Egypt is arresting Uyghur students in preparation for deportation at the behest of the Chinese government, according to Human Rights Watch.
Following an order in May for overseas Uyghur students to return to the Xinjiang province of China, unconfirmed reports cite that up to 70 young men and women have been detained by Egyptian authorities since Tuesday.
In a statement yesterday Sarah Leah Whitson, Middle East director at HRW, said:
The authorities should disclose their whereabouts, on what grounds they are held and give them access to lawyers. Egypt should not deport them back to China where they face persecution and torture.
Images appearing online appear to show the ransacked student accommodation after the arrests.
— DOAM (@doamuslims) July 6, 2017
While video footage, which MEMO could not verify, appears to show students who have been rounded up ready for deportation.
Uyghur in Egypt
"here I am. We are 70-80 uyghurs here. We all arrested by Arabs (Egyptian). May Allah protect us. Inshaallah " pic.twitter.com/5tFL2bbWeV
— Uyghur from E.T☪ (@Uyghurspeaker) July 6, 2017
The Muslim ethnic minority are regularly discriminated against by the Chinese authorities, including banning Muslims from fasting during the month of Ramadan, and a law forcing parents to change the Muslim names of all children under the age of 16.
- Uyghurs are predominantly Muslims who live in China and make up one of 55 recognised ethnic minorities in the country.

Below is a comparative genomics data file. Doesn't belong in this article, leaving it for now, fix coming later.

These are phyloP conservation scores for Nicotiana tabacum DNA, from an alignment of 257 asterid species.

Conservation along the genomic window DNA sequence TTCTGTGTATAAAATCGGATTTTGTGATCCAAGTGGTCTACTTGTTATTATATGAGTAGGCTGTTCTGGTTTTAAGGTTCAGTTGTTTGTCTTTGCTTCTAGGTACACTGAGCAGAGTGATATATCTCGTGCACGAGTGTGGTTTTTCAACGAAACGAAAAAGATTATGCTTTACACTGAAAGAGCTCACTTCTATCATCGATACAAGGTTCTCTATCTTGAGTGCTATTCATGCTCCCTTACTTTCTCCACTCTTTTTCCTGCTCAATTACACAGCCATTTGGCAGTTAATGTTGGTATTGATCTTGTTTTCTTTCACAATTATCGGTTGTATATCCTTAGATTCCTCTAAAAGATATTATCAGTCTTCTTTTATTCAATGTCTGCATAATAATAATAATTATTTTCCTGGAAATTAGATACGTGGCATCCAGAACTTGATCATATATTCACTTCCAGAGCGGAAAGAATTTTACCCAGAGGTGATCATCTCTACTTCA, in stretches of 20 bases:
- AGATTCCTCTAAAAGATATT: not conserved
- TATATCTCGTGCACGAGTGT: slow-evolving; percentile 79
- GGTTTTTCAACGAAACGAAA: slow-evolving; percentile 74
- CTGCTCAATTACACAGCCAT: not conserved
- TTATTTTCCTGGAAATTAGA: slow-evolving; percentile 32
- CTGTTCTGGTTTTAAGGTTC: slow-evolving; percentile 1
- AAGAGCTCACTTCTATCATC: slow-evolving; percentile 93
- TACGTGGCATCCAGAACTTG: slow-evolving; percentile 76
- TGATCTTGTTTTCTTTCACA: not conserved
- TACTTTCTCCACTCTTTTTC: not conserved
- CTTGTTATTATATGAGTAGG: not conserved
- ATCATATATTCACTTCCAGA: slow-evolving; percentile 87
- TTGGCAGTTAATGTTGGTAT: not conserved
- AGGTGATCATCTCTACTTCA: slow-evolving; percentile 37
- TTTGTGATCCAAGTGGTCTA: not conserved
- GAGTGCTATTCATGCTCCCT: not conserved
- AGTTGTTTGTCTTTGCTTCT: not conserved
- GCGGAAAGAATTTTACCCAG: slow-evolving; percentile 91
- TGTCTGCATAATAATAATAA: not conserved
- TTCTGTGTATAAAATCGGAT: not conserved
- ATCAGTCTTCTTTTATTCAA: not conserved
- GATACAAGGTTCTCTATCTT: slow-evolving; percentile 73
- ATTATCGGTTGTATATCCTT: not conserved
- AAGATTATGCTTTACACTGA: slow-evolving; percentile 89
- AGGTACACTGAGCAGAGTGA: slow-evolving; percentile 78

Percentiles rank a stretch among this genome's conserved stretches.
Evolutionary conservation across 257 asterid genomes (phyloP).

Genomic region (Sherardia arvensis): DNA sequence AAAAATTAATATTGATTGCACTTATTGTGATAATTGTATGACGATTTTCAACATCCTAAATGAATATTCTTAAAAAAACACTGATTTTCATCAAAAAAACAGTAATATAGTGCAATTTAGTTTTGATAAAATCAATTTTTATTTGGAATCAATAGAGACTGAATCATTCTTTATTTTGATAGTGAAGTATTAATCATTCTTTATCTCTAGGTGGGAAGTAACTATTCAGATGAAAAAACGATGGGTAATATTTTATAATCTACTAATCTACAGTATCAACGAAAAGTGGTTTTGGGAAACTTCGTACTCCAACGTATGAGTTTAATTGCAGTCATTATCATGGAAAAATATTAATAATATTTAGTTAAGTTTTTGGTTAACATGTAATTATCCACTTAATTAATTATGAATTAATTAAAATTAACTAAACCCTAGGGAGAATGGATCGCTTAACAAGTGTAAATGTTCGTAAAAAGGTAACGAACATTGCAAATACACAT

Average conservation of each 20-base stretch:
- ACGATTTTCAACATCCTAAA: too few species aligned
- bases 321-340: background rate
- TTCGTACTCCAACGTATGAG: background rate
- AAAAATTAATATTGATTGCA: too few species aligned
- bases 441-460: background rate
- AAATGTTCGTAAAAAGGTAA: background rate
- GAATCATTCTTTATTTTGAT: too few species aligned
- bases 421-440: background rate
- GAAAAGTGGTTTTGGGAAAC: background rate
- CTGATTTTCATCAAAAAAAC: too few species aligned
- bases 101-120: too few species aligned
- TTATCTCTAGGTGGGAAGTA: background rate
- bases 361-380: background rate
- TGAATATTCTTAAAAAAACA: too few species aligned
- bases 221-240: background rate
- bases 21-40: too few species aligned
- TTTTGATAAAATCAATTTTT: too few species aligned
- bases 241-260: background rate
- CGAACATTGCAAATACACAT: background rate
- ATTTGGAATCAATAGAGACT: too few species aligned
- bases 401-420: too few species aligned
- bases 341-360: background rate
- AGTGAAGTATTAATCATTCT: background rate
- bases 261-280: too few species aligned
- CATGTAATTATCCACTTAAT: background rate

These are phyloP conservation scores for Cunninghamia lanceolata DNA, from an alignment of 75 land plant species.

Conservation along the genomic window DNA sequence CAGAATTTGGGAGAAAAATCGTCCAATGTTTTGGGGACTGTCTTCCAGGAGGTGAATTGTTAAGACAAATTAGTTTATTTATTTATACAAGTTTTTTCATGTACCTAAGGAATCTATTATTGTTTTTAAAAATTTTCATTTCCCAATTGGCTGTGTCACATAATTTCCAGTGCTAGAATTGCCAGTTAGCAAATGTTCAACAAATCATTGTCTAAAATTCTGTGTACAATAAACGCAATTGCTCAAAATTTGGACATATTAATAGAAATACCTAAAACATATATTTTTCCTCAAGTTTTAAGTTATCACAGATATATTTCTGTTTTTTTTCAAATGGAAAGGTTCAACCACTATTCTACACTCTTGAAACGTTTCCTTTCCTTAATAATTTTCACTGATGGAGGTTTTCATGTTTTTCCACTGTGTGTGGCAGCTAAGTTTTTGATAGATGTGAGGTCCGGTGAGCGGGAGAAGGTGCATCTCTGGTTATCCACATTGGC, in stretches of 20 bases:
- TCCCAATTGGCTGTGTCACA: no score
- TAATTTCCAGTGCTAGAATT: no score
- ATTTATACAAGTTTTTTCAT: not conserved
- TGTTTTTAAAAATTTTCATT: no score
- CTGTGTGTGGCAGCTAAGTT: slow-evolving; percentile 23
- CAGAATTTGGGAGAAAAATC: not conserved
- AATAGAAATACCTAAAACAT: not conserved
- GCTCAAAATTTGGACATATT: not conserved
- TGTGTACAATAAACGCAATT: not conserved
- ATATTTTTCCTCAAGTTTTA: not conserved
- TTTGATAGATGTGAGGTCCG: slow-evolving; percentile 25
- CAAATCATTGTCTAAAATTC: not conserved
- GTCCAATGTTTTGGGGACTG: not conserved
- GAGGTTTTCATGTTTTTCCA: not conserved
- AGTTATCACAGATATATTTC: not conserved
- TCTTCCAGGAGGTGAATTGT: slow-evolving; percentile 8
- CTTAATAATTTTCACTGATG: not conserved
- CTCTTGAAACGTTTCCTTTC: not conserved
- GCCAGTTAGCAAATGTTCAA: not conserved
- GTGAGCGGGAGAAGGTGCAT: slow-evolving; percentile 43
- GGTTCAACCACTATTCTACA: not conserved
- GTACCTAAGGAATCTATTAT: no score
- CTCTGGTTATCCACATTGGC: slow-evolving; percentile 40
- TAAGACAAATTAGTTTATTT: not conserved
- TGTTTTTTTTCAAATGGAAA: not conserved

Some of the students are reportedly from Egypt's Al-Azhar University, and are being ordered home under the threat that their families will otherwise be detained.
One Uyghur student told Radio Free Asia (RFA) that some who returned home seem to have disappeared. "We haven't been able to contact any of them. There is a dark cloud hanging over every Uyghur student's head."
Police and officials in southern Xinjiang told RFA that the campaign is an effort to investigate the political ideas of the students ordered home.
While China accuses the Uyghur community of committing terrorist attacks, experts outside China say Beijing has exaggerated the threat from the Uyghurs and that repressive domestic policies are responsible for an upsurge in violence there that has left hundreds dead since 2009.